Miami Vice (Unrated Director’s Edition)

Release Date: December 5, 2006

Michael Mann (Heat, Collateral) does not make action movies–he makes crime dramas. Never was this distinction more apparent than in Miami Vice, which hits DVD in an unrated director’s cut after a disappointing midsummer theatrical run. Perhaps the most misunderstood and mis-marketed film of the year, Vice, which was billed as a warm-weather action shoot-em-up, confused audiences with its artistic complexities and unique blend of grit and sensitivity.

A more thoughtful viewing, devoid of these false expectations, reveals Vice‘s truer nature: a beautiful expression of life on the edge told in the vibrant visual language of Mann and Director of Photography Dion Beebe. Here, on the rooftop of a downtown Miami nightclub, we see a dark night sky highlighted by a burning, deep magenta amid ominous lightning strikes. There, across a midtown freeway, the action is bathed in the buzzing amber luminescence of street lamps. Mann and Beebe reprise their use of digital film, which they employed to great success in Collateral, and the results are often stunning. Indeed, almost any given frame from Vice could be hung on a wall as a piece of art.

But Miami Vice isn’t just about impressive imagery. It’s the documentation of an undercover narcotics operation that takes detectives Ricardo Tubbs and Sonny Crockett (Jamie Foxx and Colin Farrell) to South America and back. Mann’s detached camera angles do not merely tell their story; instead, the audience bears witness to the interplay of crime and consequence. Matters become complicated when Crockett finds himself romantically entangled with Isabella (Gong Li), a major player within the narcotics op they’re supposed to bust. Meanwhile, mid level dealer Jose Yero (John Ortiz), who is skeptical of Tubbs and Crockett from the start, plots their downfall. It’s fascinating to watch the cops try to sell their assumed undercover identities to the bad guys, using a mix of arrogance, sheer badassness, and the everyday paranoia you’d expect from career criminals.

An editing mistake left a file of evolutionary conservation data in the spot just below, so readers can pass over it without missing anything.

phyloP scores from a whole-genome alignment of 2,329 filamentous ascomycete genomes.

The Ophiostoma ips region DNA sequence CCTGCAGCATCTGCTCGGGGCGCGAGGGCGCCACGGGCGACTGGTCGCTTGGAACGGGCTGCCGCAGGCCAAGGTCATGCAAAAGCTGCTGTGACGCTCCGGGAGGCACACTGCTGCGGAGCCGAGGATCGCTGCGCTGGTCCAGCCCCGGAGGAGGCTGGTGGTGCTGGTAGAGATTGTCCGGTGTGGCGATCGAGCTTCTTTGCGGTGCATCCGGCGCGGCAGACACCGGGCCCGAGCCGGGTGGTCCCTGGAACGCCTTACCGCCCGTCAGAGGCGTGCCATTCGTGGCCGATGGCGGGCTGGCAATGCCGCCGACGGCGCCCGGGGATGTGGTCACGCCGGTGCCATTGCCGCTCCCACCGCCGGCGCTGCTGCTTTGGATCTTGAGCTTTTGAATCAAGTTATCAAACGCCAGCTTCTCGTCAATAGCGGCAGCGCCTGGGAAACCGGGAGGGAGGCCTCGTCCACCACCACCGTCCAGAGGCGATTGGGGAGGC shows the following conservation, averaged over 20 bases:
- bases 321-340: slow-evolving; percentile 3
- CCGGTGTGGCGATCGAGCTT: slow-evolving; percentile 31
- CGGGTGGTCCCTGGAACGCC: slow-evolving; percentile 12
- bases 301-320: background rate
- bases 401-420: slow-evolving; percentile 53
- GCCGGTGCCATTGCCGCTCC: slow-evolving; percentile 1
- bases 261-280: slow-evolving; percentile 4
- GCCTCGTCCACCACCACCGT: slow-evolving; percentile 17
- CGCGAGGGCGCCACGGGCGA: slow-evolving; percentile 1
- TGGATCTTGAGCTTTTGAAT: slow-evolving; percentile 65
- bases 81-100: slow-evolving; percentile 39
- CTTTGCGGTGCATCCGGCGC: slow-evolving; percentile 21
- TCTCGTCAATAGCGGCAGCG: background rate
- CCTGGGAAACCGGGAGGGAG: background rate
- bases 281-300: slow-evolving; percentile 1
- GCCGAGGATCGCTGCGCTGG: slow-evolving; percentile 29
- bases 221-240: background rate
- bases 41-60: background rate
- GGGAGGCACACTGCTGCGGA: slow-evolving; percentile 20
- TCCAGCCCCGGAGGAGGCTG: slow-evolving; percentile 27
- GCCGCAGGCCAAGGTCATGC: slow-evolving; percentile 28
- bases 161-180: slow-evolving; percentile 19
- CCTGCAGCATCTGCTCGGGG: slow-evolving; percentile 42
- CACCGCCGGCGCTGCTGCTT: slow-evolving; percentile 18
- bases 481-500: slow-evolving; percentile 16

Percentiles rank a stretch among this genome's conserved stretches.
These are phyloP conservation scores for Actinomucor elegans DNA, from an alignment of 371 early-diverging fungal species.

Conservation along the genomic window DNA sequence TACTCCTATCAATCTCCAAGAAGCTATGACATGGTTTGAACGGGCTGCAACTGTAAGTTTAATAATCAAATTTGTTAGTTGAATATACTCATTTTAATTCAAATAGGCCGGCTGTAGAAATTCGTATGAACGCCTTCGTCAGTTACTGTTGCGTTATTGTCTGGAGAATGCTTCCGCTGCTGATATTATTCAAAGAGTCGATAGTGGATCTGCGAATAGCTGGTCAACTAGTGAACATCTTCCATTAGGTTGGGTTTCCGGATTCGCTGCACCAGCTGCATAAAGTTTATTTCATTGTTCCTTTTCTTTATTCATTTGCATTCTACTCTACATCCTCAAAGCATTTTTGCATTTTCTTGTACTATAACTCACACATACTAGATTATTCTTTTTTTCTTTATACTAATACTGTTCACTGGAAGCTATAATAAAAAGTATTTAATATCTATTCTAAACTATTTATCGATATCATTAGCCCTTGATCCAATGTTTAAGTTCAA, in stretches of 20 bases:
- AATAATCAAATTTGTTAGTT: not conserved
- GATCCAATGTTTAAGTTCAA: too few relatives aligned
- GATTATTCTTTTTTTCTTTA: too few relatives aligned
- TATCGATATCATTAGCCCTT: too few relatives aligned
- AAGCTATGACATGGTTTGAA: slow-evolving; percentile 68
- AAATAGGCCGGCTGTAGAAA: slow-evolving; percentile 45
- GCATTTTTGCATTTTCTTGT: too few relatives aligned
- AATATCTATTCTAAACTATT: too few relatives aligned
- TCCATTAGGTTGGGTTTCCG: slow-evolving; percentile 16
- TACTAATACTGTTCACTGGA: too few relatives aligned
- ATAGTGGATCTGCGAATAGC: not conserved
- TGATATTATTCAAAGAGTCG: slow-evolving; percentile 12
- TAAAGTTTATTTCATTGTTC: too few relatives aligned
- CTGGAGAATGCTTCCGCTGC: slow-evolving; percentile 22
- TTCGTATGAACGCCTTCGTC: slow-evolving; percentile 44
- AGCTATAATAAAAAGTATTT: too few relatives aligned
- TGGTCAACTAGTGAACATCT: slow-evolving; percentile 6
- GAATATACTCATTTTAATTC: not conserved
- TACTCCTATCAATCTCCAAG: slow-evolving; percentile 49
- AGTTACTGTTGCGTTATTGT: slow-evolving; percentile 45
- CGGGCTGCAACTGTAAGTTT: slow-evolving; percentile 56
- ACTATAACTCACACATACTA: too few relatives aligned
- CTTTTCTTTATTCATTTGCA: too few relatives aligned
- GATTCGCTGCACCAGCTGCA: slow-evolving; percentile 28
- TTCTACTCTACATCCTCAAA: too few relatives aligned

Foxx and Farrell were criticized by moviegoers for their apparent lack of on screen chemistry. Unfortunately, those looking for Eddie Murphy and Nick Nolte won’t find them here. But in reality, emotional detachment is a way of life for these lawmen. Tubbs and Crocket, two loners who work together, speak with an economy that suggests years of experience and deep personal knowledge of one another. Before an undercover sting, Tubbs asks, “Who are we [pretending to be?]”; Crockett responds, “How’s your Creole?” Period. Before Tubbs can even warn him of the combustible nature of a relationship with Isabella, Crockett quips, “I know what I’m doing.” Understood.

In fact, in avoiding the cliched buddy-cop formula, Mann’s taut script and his two controlled leads have created something real and authentic. Farrell in particular shines. You can see the tension between his feelings for Isabella and his duties, and sense the masculine pride he uses to cover it all up. As an undercover cop, Sonny Crockett exists in more than one layer, and Farrell gradually, patiently lets the cracks show at just the right times. We are not watching an actor; Farrell simply is this character.

Just as he did in Heat, Mann uses action almost exclusively as a plot enhancer. When two feds are ambushed and shot in their car, the camera filters the action from inside the vehicle–in a sense, the audience feels what it’s like to be on the receiving end of the shootout. A trailer park raid boils over with the uneasy tension you’d expect from the real thing. A climactic final shootout echoes with the hollow sounds of real gunfire, and drops of blood splash onto the lens. In Miami Vice, we aren’t just watching a movie. Mann takes the whole audience undercover until, along with the Vice Squad detectives, we’re experiencing this world from the inside.

Special Features: Aside from an opening boat race scene, the director’s edition footage is not altogether noticeable. Special features include the usual making-of and behind-the-scenes looks, including a worthwhile glance at Colin Farrell’s undercover training. Michael Mann’s feature commentary goes into such depth, you’ll think you’re in a film class lecture (weren’t you curious about the horsepower on those Go-Fast boats?)

James Schu is a contributing Critic for Film School Rejects. He is a full-time student and full-time retail manager with a passion for both writing and film, and his reviewing style reflects the scholarly, analytical style befitting an English major. He comes equipped with a passion for pop culture, a polished eye for detail, and a guilt-free weakness for the horror genre. James' favorite movies include Miller's Crossing, Casablanca, Edward Scissorhands and almost anything from Scorsese and Spielberg.

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